#THTStPark – A Right Royal Stroll

For a nice, easy, 50-ish minute walk that takes in the Royal centre of London this is the walk for you. Starting at St James’s Park you’ll take in Buckingham Palace, Horseguards Parade, St James’s Palace and finally end up in Mayfair via Green Park – what could be better? Exactly.

Start at St James’s station, end at Green Park station – time walking 55 minutes.

Download map (enhance with free OS app for smartphone): goo.gl/qOf6o4


Travel to St James’s Park station, emerge via the Broadway Mall to take in a bit of old skool art deco sleekness


Once outside make sure you turn around and look up at the building you’ve just exited – this is the headquarters of The London Underground (for now) and at the time of opening was the tallest building in the city. Although the public liked it they did not like the sculptures of Day and Night – Night is in the image below but I couldn’t possibly put Day on this site as he has his willy out (which had to be shortened as the public thought it too big). Prudes.


Onwards onto St James’s Park via the rather lovely St Anne’s Gate and over Birdcage Walk, so called as it used to contain the Royal Menagerie and Aviary which were located there in the reign of King James I.

Once inside St James’s Park make sure you pass over the bridge for two of the most smashing views in London, to the left Buckingham Palace and to the right a Disneyesque vista of Horseguards Parade, the old Courts and the London Eye. All that’s missing is Mickey Mouse, although that would be a little weird.

The St James’s area is named after a Leper Hospital that in turn was dedicated to St James the Less (lucky boy!). In addition to the Royal Aviary, during James I reign the park was also home to camels, crocodiles and an elephant! Fun fact – it’s now, as much of St James’s, still lit with Victorian gas street lights. Ok, not so much fun, but still fact.


Keep walking past the lake and the deckchairs onto Horseguards Parade where the Queen looks at soldiers and horses on her birthday.


Then go through the arch in the middle to see some rather splendidly dressed men with long flowing blond hair poking out the top of their hats, Kylie Minogue style. These guys are the Queen’s Life Guards and are part of the Household Cavalry (and in need of some conditioner).


Ok, turn left now and up Whitehall, London’s administration centre, and onto the big phallus with the little man on it, Nelson’s Column. Built to commemorate Admiral Horatio Nelson, who died at the Battle of Trafalgar in 1805. Fun fact: the pedestal is decorated with 4 metal reliefs – these were made from captured French guns. Ok, so not such a fun fact if you’re French.


Walk through the square and past the National Gallery on your left to the National Portrait Gallery and then head up to the top for a perfect pitstop bar with fab views over London towards Big Ben. You could always take in some of the art too if you have time πŸ˜‰

Once you’ve downed you wine head back through the square and take a glance to your left before you reach Admiralty Arch – this unremarkable roundabout is actually home to the centre of London and where all distances are marked out to. So next time you’re on the motorway and it says 178 miles to London, it’s to this exact point. Go on, you know you want to stand on it!

Now, through the Admiralty Arch which used to be the residence of the First Sea Lord (nice title!!) which once upon a time was Winston Churchill.


You’ve now made it onto The Mall which was originally a field to play Pall Mall, an old ball game, but we’re not walking all the way down. Instead turn right when you see another phallus with the grand old Duke of York on top, again a celebration of winning the French Revolution wars. It’s rumoured that the door at the bottom of the column is a gateway to an underground Citadel of tunnels linking military buildings. It’s just a rumour mind..as is speculation that Buck House has an underground tunnel to Paddington Station to whisk the Royal Family out of London if needed. Food for thought there!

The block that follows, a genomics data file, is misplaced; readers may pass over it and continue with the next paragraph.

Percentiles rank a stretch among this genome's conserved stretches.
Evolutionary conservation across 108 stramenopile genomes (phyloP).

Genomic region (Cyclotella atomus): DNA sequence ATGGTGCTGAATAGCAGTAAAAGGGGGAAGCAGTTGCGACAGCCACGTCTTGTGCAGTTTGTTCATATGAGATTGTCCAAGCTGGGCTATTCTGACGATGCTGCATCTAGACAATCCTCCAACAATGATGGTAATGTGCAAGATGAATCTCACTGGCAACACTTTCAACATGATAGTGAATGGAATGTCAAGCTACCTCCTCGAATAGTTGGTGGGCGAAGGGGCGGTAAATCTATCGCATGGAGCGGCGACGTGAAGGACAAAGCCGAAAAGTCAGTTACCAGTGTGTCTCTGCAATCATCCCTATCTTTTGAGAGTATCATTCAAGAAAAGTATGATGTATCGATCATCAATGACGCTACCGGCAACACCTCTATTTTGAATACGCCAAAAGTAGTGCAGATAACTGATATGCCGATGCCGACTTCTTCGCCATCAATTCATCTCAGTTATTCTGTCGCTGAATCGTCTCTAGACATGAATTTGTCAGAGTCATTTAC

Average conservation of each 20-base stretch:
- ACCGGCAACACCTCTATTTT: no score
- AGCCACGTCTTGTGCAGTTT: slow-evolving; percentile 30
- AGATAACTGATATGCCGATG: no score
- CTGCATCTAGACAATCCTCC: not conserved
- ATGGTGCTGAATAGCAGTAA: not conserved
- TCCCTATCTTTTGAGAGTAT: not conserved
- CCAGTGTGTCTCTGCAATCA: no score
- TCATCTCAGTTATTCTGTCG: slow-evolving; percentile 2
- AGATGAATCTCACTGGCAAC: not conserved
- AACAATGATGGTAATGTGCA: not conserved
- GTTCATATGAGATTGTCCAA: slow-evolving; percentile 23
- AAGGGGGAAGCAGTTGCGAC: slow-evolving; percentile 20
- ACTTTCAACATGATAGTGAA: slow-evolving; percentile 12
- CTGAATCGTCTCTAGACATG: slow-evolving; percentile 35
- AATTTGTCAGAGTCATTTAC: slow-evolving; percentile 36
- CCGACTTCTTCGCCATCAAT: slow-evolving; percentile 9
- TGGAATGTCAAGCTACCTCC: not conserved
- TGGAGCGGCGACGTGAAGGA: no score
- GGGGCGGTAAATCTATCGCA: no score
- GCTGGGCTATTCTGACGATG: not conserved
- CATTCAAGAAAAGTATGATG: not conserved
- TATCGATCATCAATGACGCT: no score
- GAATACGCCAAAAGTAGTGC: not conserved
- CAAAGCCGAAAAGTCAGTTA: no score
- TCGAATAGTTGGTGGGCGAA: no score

Up the stairs (but not back down again – get it?!) and right down Pall Mall (more Monopoly) until you get to St James’s Palace.


This Palace was built where the leper hospital mentioned earlier used to stand. Built by Henry VIII and now home to fun loving Princesses Beatrice and Eugenie who live there with their Aunty Anne and these two lovely marching guards:


Ok, back onto The Mall now and there it is – Bucking Palace, official residence of Queen Liz 2!


It’s well knows she doesn’t like it here and instead prefers Windsor and Balmoral. Originally Buckingham House, home to the Duke of Buckingham, it became the home of Queen Charlotte in 1761 and was subsequently then known as The Queens house. Enlarged in the 19th Century it then became the official residence of Queen Victoria and all monarchs there after. You’ll know when Betty is in when you see this flag, The Royal Standard:


So once you’ve spotted the Queen it’s onto Green Park, which is quite green I suppose. It’s not got much in in in terms of lakes and memorials but it has got lots of lepers under foot as this is believed to have been their burial ground from the before mentioned St James’s leper hospital.

IMG_2857Β At the top of the park, cross over Piccadilly and onto Shepard Market where the May Fair used to be held, hence the name of the area as Mayfair. Good for another pit stop as it has plenty of places to choose from.


And then finally, if you have the funds and the want for one last (posh) tipple, then where better than The Ritz?


Once you’ve emptied your wallets on (but filled your bellies with) champagne and cucumber sandwiches, stumble across the road and down into Green Park for a soothing and warm tube ride back home for a nap.


Another walk done, how satisfied you must be! Now…what walk is next to plan? πŸ˜‰

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